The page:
MICHIGAN CITY – “Economic prosperity for all” is the focus of the new strategic action plan unveiled by the Economic Development Corporation Michigan City on Friday.

But to understand how that can be achieved, one must first take a look back at the past six years, said Clarence Hulse, executive director at EDCMC.

“We’ve built a lot of community partnerships over the last five years, and so we know who the people are now and how to tap into what they’re doing in their arenas,” he said. “We try to be a connecting force for the community to get the right people in the room. We try to get people together who are doing great things and find ways to enhance what they’re doing to make our community better.”

Hulse joined EDCMC in 2013 and was tasked with making sure the strategic plan that had been developed for 2013-18 was carried out. During that time, he said, he focused heavily on connecting public, private and nonprofit entities that had been operating with good intentions, but doing so independently and inefficiently.

As a result of those partnerships, he said, more than $1 billion in investments – $400 million in private funds and $600 million in public – were funneled into Michigan City over the course of those six years; and the social, educational and workforce programs available to residents are much improved.

But the city still has work to do, he said, like bringing the local levels of unemployment and wages in line with national and state averages.

According to data collected in 2014 and reported in 2016, 53 percent of Michigan City residents cannot afford basic needs. The corresponding numbers were 37 percent for La Porte County, 39 percent for Indiana and 40 percent nationwide.

“The combination of relatively low educational attainment, returning citizen population, and a growing immigrant community represent latent opportunity and hampered innovation,” the new strategic plan states, “if not harnessed as assets that can drive workforce productivity, launch small businesses and help stabilize the population base.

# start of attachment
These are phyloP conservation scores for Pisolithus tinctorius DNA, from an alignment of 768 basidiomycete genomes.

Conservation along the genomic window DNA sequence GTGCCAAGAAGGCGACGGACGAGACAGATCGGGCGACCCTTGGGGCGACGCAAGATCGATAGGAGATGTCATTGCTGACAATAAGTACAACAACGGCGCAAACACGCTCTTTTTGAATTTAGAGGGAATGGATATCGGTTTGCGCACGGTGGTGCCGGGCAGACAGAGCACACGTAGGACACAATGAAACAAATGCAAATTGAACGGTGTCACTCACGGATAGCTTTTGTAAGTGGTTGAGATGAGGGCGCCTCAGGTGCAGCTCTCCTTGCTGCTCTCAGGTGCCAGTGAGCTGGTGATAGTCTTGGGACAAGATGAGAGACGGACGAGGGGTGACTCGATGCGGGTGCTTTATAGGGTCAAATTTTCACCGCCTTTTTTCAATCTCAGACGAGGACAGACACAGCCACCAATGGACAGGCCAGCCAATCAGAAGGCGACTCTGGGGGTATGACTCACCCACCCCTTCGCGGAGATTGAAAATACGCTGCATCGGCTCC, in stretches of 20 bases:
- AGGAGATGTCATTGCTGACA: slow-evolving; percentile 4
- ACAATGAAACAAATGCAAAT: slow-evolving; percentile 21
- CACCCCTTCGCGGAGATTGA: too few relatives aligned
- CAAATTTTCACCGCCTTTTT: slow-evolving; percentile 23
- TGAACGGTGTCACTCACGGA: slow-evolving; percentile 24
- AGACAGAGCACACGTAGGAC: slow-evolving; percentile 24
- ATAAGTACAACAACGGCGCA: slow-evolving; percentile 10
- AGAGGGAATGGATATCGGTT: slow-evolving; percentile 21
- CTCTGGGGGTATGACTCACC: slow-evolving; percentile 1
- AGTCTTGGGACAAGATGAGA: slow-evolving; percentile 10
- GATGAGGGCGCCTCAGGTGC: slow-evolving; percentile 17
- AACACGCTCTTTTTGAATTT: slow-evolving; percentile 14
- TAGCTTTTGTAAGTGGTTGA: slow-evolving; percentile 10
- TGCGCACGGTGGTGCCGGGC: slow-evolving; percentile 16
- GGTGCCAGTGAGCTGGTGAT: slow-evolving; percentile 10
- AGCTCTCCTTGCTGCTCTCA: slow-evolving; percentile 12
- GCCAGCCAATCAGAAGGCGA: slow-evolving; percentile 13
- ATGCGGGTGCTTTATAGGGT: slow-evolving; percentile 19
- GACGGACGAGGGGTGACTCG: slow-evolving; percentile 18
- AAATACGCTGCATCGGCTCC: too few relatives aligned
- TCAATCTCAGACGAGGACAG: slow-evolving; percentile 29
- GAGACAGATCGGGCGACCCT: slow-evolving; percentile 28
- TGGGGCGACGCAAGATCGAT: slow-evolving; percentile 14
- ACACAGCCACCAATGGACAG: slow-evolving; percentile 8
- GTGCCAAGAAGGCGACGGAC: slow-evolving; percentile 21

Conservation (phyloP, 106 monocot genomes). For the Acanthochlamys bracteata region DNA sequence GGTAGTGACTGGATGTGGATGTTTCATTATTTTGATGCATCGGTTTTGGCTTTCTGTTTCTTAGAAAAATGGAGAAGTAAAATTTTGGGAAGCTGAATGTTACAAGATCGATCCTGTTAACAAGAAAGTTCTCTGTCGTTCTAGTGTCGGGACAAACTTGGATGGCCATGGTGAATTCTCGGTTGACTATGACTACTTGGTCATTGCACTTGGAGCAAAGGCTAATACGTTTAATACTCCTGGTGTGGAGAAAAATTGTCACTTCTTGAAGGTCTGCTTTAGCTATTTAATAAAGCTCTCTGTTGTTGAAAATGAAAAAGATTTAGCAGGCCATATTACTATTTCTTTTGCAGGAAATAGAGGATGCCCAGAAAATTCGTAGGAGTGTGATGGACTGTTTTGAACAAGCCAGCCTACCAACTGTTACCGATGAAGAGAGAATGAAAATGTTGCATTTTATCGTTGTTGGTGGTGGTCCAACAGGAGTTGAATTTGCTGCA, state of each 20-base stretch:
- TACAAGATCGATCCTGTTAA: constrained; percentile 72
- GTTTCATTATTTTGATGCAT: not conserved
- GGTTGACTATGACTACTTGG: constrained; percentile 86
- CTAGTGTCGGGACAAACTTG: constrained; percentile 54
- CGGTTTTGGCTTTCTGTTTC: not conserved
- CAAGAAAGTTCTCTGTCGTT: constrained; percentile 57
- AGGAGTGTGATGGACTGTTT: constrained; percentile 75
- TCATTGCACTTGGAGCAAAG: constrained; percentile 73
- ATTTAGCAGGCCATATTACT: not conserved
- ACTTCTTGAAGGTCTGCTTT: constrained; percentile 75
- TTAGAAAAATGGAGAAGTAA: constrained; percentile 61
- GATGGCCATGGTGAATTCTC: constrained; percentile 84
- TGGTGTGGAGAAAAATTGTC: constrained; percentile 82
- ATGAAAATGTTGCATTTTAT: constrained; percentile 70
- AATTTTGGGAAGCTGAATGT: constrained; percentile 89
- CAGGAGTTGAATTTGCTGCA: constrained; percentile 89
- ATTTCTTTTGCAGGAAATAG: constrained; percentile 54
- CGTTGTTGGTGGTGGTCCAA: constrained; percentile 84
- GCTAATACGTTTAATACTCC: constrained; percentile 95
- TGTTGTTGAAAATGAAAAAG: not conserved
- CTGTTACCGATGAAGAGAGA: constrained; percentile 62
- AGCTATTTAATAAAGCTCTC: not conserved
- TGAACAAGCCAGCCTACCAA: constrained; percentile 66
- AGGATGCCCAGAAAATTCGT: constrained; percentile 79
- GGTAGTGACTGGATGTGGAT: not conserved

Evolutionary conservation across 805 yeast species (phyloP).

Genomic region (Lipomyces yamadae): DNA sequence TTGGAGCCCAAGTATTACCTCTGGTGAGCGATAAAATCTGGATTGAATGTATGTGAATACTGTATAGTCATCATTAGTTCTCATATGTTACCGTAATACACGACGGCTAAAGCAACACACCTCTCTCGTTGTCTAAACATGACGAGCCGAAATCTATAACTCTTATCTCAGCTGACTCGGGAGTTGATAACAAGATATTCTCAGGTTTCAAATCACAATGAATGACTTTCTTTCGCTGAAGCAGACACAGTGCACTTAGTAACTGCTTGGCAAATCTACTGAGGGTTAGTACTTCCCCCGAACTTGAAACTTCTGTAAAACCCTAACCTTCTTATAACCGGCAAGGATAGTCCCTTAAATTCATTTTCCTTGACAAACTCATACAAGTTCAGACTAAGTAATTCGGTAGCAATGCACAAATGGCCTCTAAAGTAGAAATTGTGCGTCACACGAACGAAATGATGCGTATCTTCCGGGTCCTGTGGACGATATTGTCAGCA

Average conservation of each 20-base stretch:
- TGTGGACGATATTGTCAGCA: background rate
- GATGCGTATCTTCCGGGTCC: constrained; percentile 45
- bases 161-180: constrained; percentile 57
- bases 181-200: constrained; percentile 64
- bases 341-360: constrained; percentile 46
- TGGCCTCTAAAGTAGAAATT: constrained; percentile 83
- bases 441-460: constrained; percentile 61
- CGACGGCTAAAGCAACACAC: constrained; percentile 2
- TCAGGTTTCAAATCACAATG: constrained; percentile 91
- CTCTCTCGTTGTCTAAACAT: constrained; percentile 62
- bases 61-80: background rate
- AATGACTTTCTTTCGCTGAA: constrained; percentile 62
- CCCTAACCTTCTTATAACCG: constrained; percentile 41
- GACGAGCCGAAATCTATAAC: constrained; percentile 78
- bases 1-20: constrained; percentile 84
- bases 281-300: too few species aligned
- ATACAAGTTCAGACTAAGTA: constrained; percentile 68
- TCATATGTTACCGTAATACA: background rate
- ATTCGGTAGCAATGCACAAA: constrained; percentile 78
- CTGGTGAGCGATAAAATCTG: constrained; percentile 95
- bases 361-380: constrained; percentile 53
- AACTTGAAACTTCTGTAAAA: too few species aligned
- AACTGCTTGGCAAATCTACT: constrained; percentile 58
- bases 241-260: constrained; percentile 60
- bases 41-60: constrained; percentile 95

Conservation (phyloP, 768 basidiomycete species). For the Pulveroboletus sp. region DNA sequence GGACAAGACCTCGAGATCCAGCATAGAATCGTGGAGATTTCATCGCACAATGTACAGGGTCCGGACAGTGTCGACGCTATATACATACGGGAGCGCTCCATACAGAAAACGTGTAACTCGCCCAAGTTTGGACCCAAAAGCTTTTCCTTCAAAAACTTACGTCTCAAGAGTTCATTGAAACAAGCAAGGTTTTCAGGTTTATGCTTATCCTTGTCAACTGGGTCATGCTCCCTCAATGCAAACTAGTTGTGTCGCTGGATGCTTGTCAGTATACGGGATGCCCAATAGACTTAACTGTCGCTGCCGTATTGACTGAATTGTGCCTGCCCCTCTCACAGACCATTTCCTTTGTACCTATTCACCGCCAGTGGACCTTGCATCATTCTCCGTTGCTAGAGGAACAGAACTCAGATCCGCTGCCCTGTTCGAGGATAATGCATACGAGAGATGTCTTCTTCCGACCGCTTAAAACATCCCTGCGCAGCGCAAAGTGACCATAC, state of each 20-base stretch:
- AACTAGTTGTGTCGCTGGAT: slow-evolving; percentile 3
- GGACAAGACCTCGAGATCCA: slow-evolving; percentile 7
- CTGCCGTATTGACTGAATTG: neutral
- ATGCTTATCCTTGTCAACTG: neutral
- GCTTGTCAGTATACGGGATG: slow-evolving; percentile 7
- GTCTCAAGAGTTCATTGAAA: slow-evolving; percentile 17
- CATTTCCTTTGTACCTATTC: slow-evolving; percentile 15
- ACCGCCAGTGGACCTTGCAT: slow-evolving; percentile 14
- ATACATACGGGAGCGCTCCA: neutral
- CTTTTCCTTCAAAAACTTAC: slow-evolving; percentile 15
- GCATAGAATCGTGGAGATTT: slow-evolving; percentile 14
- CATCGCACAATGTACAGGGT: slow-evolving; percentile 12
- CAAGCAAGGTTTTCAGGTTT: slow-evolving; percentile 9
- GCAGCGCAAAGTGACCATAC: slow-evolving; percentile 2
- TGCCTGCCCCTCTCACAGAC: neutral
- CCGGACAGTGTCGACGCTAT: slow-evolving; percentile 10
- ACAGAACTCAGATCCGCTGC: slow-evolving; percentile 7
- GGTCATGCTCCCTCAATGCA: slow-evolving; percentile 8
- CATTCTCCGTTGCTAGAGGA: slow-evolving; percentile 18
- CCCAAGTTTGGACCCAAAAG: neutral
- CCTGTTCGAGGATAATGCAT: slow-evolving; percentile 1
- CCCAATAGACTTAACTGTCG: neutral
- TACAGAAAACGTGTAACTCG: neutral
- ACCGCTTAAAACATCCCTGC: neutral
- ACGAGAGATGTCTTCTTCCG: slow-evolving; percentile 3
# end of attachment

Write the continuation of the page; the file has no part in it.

“These communities have incredible talent, creativity and business savvy. However, they need tools, capacity building, and opportunity to transform their moxie into revenue, profitability and, ultimately, wealth.”

Hulse said he’d like to see updated numbers to determine how they may have changed in the past five years; but the 2014 data is what he used to help determine EDCMC’s focus on economic equity for the next five.

“How do we make sure there’s economic inclusion?” he asked. “How do we make sure everybody’s getting a piece of the pie?”

The goals, he said, are to increase startup activity; curb population outmigration; strengthen traditional industries while diversifying the overall sectoral mix; and increase access to jobs, entrepreneurship and opportunities for all residents.

So, looking ahead, the EDCMC’s plan for 2019-23 will focus heavily on four core areas:

• Workforce Development: EDCMC has fostered strong relationships with Michigan City Area Schools, Ivy Tech, Purdue University Northwest and other schools throughout the region to ensure Michigan City residents of all ages are receiving the training they need to land high-skill, high-wage jobs, Hulse said. It also was instrumental in developing the Michigan City Promise Scholarship as a means of encouraging students to return to Michigan City upon college graduation.

• Placemaking: From improving streets and sidewalks to revitalizing parks and building a plaza, Michigan City must focus on public amenities to retain and attract young professionals and their families, he said. Improving public transportation and increasing affordable housing opportunities are other points of emphasis under the plan’s placemaking goals.

• Aggressively Tell the Story: The city must find a way to market itself to both residents and visitors by telling a story that simultaneously honors its past and sparks hope for the future, Hulse said. The story he has in mind is filled with positivity regarding economic opportunity, business growth and quality of life.

• Economic Modernization: Retaining and expanding current businesses, and recruiting new ones are both important endeavors, Hulse said. And he hopes to see the city shift some of its focus from manufacturing and tourism to “emerging opportunities in sectors such as robotics and software development.” He said he’s committed to helping the city attract and develop “gazelles” – businesses that start small with 10-15 employees, but grow at a rate of about 20 percent per year for several years.

“We want to make sure we have one of the most viable and trainable workforces, so we work closely with our educational sector…,” Hulse said. “And we want to make sure we reach all our local residents and provide opportunities for them to participate in our local economy in whatever ways they want to do that.

"Whether it’s tourism, marketing, manufacturing, health care – we want to keep those doors open so that people can be successful in their own community; whether it’s finding a job or creating a job, because residents can be business owners, too.”

As the new strategic plan states, “The diversity of Michigan City, from immigrant populations to communities which have been there for generations, the mix of wealthy part-time residents and the returning citizen population, point to the reality that everyone must be served by this agenda.”

To read the EDCMC’s strategic action plan for 2019-23, visit edcmc.com.

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